Gallium Selenide: A Novel Optoelectronic 2D Material

N. Briggs, J. Robinson
Pennsylvania State University,
United States

Keywords: 2D materials, optoelectronics, synthesis

Summary:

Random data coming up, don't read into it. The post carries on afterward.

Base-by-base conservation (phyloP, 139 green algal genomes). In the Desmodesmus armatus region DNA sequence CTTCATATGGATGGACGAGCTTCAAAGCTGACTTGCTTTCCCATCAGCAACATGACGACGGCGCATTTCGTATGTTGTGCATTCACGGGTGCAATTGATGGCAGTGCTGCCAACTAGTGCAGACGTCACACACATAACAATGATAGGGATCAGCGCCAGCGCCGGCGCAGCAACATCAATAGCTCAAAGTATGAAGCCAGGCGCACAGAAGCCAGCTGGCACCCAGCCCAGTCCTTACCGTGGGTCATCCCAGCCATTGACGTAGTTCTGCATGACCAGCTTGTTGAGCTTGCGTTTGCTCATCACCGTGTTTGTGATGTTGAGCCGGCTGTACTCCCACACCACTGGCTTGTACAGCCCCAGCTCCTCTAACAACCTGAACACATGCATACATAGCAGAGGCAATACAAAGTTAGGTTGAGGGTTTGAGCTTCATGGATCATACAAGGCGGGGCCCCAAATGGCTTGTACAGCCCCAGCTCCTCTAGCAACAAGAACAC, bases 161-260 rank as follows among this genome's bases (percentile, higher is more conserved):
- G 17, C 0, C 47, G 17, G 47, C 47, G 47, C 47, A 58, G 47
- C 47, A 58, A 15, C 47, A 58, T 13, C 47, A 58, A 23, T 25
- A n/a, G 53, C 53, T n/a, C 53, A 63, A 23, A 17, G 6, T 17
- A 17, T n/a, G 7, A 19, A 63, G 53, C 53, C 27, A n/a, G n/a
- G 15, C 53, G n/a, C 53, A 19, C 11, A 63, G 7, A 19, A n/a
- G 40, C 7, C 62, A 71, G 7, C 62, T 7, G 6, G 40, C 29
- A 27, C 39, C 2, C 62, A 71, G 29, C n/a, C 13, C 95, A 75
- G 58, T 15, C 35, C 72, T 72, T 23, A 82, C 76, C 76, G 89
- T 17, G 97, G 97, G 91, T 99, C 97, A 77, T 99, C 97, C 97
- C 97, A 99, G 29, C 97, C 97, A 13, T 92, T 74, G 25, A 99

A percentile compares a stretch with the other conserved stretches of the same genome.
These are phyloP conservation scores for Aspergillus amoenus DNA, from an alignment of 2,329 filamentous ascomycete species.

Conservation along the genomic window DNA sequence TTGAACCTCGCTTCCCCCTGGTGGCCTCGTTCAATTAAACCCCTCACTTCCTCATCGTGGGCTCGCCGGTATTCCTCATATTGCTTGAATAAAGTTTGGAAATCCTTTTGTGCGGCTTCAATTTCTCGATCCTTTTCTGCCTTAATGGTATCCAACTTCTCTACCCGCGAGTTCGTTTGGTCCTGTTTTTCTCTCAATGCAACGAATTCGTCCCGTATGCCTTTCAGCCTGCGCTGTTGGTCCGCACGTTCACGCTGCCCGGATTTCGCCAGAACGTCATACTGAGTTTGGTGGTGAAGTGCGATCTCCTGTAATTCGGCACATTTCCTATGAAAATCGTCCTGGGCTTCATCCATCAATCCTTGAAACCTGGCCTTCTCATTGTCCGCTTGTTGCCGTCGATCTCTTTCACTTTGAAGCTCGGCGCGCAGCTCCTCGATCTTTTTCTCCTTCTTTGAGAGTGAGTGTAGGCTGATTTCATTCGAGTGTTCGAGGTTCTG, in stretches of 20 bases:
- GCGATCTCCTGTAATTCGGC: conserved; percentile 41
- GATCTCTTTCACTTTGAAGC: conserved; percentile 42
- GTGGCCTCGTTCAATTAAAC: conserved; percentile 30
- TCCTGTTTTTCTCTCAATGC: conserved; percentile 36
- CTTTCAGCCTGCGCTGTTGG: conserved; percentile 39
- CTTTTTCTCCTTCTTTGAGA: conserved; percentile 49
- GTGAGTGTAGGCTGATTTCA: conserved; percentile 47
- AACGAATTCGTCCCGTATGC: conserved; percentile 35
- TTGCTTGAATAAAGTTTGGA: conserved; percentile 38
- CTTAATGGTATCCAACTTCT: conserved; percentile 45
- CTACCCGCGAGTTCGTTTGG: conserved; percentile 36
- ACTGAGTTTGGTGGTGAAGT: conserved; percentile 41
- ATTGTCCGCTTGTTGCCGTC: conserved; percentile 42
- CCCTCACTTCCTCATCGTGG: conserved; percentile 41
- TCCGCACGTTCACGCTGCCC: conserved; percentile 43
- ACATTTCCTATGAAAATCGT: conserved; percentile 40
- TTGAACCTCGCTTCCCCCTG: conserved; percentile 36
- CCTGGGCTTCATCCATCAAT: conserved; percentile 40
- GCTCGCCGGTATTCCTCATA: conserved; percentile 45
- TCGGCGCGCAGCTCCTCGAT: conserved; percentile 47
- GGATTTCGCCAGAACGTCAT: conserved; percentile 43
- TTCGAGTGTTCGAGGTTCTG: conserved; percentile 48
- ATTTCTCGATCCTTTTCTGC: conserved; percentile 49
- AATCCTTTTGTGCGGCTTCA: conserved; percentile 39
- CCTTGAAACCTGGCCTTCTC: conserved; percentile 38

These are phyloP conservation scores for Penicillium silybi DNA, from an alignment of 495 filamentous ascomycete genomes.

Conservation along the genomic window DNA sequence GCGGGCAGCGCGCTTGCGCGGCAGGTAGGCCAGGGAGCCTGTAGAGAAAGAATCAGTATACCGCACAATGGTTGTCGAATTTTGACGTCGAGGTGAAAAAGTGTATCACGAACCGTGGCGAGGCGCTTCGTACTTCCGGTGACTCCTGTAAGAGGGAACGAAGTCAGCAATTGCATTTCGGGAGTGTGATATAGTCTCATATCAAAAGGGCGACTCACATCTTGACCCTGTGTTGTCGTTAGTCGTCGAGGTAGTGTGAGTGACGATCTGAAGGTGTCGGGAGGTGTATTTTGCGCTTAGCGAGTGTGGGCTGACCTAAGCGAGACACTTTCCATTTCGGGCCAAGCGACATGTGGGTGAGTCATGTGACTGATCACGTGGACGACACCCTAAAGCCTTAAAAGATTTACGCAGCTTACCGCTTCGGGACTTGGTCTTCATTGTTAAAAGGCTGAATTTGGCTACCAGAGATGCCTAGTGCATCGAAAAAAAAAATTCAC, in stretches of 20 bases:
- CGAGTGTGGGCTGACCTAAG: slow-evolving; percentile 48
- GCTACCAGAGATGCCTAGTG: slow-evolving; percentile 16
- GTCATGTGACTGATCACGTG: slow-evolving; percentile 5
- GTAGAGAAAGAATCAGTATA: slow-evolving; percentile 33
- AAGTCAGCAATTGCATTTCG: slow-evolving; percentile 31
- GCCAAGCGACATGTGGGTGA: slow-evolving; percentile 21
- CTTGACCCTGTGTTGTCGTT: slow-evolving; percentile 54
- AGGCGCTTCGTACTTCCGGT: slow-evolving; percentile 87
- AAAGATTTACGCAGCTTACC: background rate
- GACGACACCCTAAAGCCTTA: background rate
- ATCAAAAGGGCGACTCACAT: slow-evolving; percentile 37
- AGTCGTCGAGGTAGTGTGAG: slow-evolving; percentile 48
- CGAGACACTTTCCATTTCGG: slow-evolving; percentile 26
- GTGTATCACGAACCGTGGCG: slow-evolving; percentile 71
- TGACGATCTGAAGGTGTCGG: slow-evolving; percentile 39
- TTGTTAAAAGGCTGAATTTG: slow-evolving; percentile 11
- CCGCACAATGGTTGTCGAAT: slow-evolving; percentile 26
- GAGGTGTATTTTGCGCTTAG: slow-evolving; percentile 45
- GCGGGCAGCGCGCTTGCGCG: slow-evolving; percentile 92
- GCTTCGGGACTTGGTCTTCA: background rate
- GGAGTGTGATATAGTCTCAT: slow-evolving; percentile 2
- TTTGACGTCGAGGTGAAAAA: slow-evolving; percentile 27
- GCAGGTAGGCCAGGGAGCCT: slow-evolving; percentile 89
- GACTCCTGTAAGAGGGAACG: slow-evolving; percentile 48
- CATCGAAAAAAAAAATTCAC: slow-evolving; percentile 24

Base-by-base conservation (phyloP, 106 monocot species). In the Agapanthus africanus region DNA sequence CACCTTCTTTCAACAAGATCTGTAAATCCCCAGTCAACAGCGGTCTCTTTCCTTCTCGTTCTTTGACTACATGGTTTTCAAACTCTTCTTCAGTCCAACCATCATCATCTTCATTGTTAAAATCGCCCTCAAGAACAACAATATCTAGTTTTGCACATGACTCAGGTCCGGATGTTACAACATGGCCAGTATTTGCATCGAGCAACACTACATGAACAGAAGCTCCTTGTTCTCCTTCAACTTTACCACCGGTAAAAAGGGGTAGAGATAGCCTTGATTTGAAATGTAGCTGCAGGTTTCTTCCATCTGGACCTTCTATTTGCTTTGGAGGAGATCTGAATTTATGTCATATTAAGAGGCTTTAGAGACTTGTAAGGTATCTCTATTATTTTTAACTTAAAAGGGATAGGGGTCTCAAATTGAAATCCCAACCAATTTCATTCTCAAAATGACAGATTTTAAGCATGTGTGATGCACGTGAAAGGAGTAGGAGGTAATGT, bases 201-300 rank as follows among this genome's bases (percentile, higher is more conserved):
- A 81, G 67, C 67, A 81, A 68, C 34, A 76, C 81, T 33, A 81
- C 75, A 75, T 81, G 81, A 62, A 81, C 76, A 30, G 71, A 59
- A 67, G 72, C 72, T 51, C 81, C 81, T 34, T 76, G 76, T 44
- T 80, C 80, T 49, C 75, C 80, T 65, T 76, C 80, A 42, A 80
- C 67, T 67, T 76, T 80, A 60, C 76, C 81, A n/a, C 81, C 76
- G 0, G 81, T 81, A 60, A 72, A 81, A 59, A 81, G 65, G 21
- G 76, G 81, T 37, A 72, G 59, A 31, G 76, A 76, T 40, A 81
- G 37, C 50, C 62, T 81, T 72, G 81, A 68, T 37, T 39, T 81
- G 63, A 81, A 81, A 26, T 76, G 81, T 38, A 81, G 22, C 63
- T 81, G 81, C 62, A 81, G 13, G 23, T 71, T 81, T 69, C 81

Since its industrial emergence in the 1960s, silicon has dominated the electronic market and enabled the creation of revolutionary computing technology. Now, nearly 60 years later, we must turn to new materials and engineering to expand upon silicon technologies. One promising class of materials is that of the group III chalcogenides (GIIICs) – a group of naturally layered materials that exhibit high electron mobility, wide band gaps, and promise in photodetectors and memory technologies[1], [2]. Gallium selenide (GaSe) – one member of the GIIIC family – exhibits a bulk band gap of 2eV[3] which increases to roughly 3eV[2] for monolayers of GaSe. This wide band gap, coupled with inherent photoconducting properties makes GaSe an interesting candidate for optoelectronic and silicon technologies. Here we show that mono and few-layer GaSe can be synthesized on SiO2/Si and epitaxial graphene substrates through a powder vaporization method. Current work aims to investigate the relationship between substrate choice and GaSe nucleation, morphology, and properties. To synthesize mono and few-layer GaSe, substrates are placed face-down over a GaSe powder on a quartz boat. This setup is then heated to 700°C in an argon atmosphere, resulting in vaporization of the GaSe powder and nucleation of GaSe on the overlying substrate. Atomic force microscopy and x-ray photoelectron spectroscopy have confirmed that the resulting layers are monolayers of stoichiometric GaSe. However, the morphology and deposition density of the GaSe layers has been found to vary largely with substrate. When grown on SiO2/Si, monolayers of GaSe exhibit a more rotund, triangular shape compared with bi and trilayers that have nucleated on preexisting monolayers (Figure 1). This indicates an interaction between the oxide layer and GaSe monolayer which could effect the crystallinity of the grown monolayers. When grown on epitaxial graphene, GaSe domains with sharper edges are observed, however, nucleation is often limited to scratches or defects in the graphene. To further investigate the effect of defects on GaSe nucleation, epitaxial graphene substrates have been etched with oxygen plasma for 15s – 60s. GaSe growth on these substrates has shown that increased etch times (and as a result, increasingly defective graphene) leads to a drastic increase in GaSe nucleation, which occurs primarily at and along graphene step edges (Figure 2). Current studies are being carried out to investigate the electronic properties of GaSe a function of layer thickness and graphene quality via Kelvin probe force microscopy. Future work will investigate the synthesis of GaSe via metal organic chemical vapor deposition (MOCVD) through the 2D Crystal Consortium at Penn State. These studies will utilize in-situ mass spectrometry and spectroscopic ellipsometry to monitor GaSe properties in real time, throughout the growth process. Additionally, indium selenide, another GIIIC, will be synthesized and investigated through the described powder vaporization process, as well as through MOCVD with the Penn State 2D Crystal Consortium.